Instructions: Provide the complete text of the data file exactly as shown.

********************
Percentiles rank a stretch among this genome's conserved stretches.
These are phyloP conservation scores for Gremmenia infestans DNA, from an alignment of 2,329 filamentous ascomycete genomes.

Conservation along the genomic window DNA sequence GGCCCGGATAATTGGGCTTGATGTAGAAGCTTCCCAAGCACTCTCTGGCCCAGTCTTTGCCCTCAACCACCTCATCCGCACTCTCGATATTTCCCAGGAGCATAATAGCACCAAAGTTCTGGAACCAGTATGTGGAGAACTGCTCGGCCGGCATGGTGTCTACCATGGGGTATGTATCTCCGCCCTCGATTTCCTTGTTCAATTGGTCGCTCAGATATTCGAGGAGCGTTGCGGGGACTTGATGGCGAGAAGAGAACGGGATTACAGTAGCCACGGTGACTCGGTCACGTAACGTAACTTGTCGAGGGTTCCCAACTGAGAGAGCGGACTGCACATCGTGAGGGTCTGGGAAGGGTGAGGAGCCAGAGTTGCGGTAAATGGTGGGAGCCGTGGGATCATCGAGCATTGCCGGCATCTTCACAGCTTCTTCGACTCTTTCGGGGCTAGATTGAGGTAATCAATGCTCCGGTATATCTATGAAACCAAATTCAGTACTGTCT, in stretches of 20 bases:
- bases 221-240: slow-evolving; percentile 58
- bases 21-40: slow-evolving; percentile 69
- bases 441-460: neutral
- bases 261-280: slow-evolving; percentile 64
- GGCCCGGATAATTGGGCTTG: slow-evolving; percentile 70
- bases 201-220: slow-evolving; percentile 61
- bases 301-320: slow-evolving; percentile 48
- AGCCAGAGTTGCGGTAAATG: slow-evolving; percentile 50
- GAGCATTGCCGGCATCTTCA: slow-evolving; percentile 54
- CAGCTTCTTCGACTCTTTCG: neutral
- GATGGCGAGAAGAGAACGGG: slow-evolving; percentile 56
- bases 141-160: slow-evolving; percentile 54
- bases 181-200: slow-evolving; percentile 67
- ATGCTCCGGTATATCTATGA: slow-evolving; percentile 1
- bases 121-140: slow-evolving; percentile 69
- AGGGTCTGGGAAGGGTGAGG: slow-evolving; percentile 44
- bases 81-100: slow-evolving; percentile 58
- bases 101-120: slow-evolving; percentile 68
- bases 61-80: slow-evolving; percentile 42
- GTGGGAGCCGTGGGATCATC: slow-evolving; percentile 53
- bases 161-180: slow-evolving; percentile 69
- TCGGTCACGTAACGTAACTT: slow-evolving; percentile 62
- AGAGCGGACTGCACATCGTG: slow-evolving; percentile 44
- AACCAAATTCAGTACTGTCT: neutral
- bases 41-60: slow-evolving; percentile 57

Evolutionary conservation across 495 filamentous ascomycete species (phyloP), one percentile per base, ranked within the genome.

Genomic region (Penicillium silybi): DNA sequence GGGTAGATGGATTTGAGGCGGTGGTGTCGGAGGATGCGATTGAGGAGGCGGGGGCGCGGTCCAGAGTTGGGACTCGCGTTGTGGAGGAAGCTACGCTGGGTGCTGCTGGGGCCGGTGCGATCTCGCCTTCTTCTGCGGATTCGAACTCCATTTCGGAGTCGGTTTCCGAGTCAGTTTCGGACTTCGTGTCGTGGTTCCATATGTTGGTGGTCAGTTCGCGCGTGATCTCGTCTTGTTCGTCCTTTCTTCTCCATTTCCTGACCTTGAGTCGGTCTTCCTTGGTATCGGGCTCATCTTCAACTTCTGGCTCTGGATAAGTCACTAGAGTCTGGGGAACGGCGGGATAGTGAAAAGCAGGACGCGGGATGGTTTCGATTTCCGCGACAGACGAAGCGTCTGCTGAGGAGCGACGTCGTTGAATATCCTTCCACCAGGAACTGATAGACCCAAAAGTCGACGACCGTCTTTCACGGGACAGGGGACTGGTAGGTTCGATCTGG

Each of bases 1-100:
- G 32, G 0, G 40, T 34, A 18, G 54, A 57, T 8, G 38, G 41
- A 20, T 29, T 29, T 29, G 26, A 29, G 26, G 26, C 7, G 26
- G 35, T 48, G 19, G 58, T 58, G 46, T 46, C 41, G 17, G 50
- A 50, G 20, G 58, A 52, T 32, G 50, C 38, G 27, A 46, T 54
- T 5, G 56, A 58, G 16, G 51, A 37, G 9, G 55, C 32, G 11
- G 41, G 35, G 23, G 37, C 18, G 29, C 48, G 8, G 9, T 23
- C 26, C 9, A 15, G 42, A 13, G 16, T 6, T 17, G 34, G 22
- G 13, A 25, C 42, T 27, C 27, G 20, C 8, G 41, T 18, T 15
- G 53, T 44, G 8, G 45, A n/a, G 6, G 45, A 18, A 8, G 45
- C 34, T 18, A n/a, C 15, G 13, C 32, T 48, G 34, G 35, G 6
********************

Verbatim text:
Percentiles rank a stretch among this genome's conserved stretches.
These are phyloP conservation scores for Gremmenia infestans DNA, from an alignment of 2,329 filamentous ascomycete genomes.

Conservation along the genomic window DNA sequence GGCCCGGATAATTGGGCTTGATGTAGAAGCTTCCCAAGCACTCTCTGGCCCAGTCTTTGCCCTCAACCACCTCATCCGCACTCTCGATATTTCCCAGGAGCATAATAGCACCAAAGTTCTGGAACCAGTATGTGGAGAACTGCTCGGCCGGCATGGTGTCTACCATGGGGTATGTATCTCCGCCCTCGATTTCCTTGTTCAATTGGTCGCTCAGATATTCGAGGAGCGTTGCGGGGACTTGATGGCGAGAAGAGAACGGGATTACAGTAGCCACGGTGACTCGGTCACGTAACGTAACTTGTCGAGGGTTCCCAACTGAGAGAGCGGACTGCACATCGTGAGGGTCTGGGAAGGGTGAGGAGCCAGAGTTGCGGTAAATGGTGGGAGCCGTGGGATCATCGAGCATTGCCGGCATCTTCACAGCTTCTTCGACTCTTTCGGGGCTAGATTGAGGTAATCAATGCTCCGGTATATCTATGAAACCAAATTCAGTACTGTCT, in stretches of 20 bases:
- bases 221-240: slow-evolving; percentile 58
- bases 21-40: slow-evolving; percentile 69
- bases 441-460: neutral
- bases 261-280: slow-evolving; percentile 64
- GGCCCGGATAATTGGGCTTG: slow-evolving; percentile 70
- bases 201-220: slow-evolving; percentile 61
- bases 301-320: slow-evolving; percentile 48
- AGCCAGAGTTGCGGTAAATG: slow-evolving; percentile 50
- GAGCATTGCCGGCATCTTCA: slow-evolving; percentile 54
- CAGCTTCTTCGACTCTTTCG: neutral
- GATGGCGAGAAGAGAACGGG: slow-evolving; percentile 56
- bases 141-160: slow-evolving; percentile 54
- bases 181-200: slow-evolving; percentile 67
- ATGCTCCGGTATATCTATGA: slow-evolving; percentile 1
- bases 121-140: slow-evolving; percentile 69
- AGGGTCTGGGAAGGGTGAGG: slow-evolving; percentile 44
- bases 81-100: slow-evolving; percentile 58
- bases 101-120: slow-evolving; percentile 68
- bases 61-80: slow-evolving; percentile 42
- GTGGGAGCCGTGGGATCATC: slow-evolving; percentile 53
- bases 161-180: slow-evolving; percentile 69
- TCGGTCACGTAACGTAACTT: slow-evolving; percentile 62
- AGAGCGGACTGCACATCGTG: slow-evolving; percentile 44
- AACCAAATTCAGTACTGTCT: neutral
- bases 41-60: slow-evolving; percentile 57

Evolutionary conservation across 495 filamentous ascomycete species (phyloP), one percentile per base, ranked within the genome.

Genomic region (Penicillium silybi): DNA sequence GGGTAGATGGATTTGAGGCGGTGGTGTCGGAGGATGCGATTGAGGAGGCGGGGGCGCGGTCCAGAGTTGGGACTCGCGTTGTGGAGGAAGCTACGCTGGGTGCTGCTGGGGCCGGTGCGATCTCGCCTTCTTCTGCGGATTCGAACTCCATTTCGGAGTCGGTTTCCGAGTCAGTTTCGGACTTCGTGTCGTGGTTCCATATGTTGGTGGTCAGTTCGCGCGTGATCTCGTCTTGTTCGTCCTTTCTTCTCCATTTCCTGACCTTGAGTCGGTCTTCCTTGGTATCGGGCTCATCTTCAACTTCTGGCTCTGGATAAGTCACTAGAGTCTGGGGAACGGCGGGATAGTGAAAAGCAGGACGCGGGATGGTTTCGATTTCCGCGACAGACGAAGCGTCTGCTGAGGAGCGACGTCGTTGAATATCCTTCCACCAGGAACTGATAGACCCAAAAGTCGACGACCGTCTTTCACGGGACAGGGGACTGGTAGGTTCGATCTGG

Each of bases 1-100:
- G 32, G 0, G 40, T 34, A 18, G 54, A 57, T 8, G 38, G 41
- A 20, T 29, T 29, T 29, G 26, A 29, G 26, G 26, C 7, G 26
- G 35, T 48, G 19, G 58, T 58, G 46, T 46, C 41, G 17, G 50
- A 50, G 20, G 58, A 52, T 32, G 50, C 38, G 27, A 46, T 54
- T 5, G 56, A 58, G 16, G 51, A 37, G 9, G 55, C 32, G 11
- G 41, G 35, G 23, G 37, C 18, G 29, C 48, G 8, G 9, T 23
- C 26, C 9, A 15, G 42, A 13, G 16, T 6, T 17, G 34, G 22
- G 13, A 25, C 42, T 27, C 27, G 20, C 8, G 41, T 18, T 15
- G 53, T 44, G 8, G 45, A n/a, G 6, G 45, A 18, A 8, G 45
- C 34, T 18, A n/a, C 15, G 13, C 32, T 48, G 34, G 35, G 6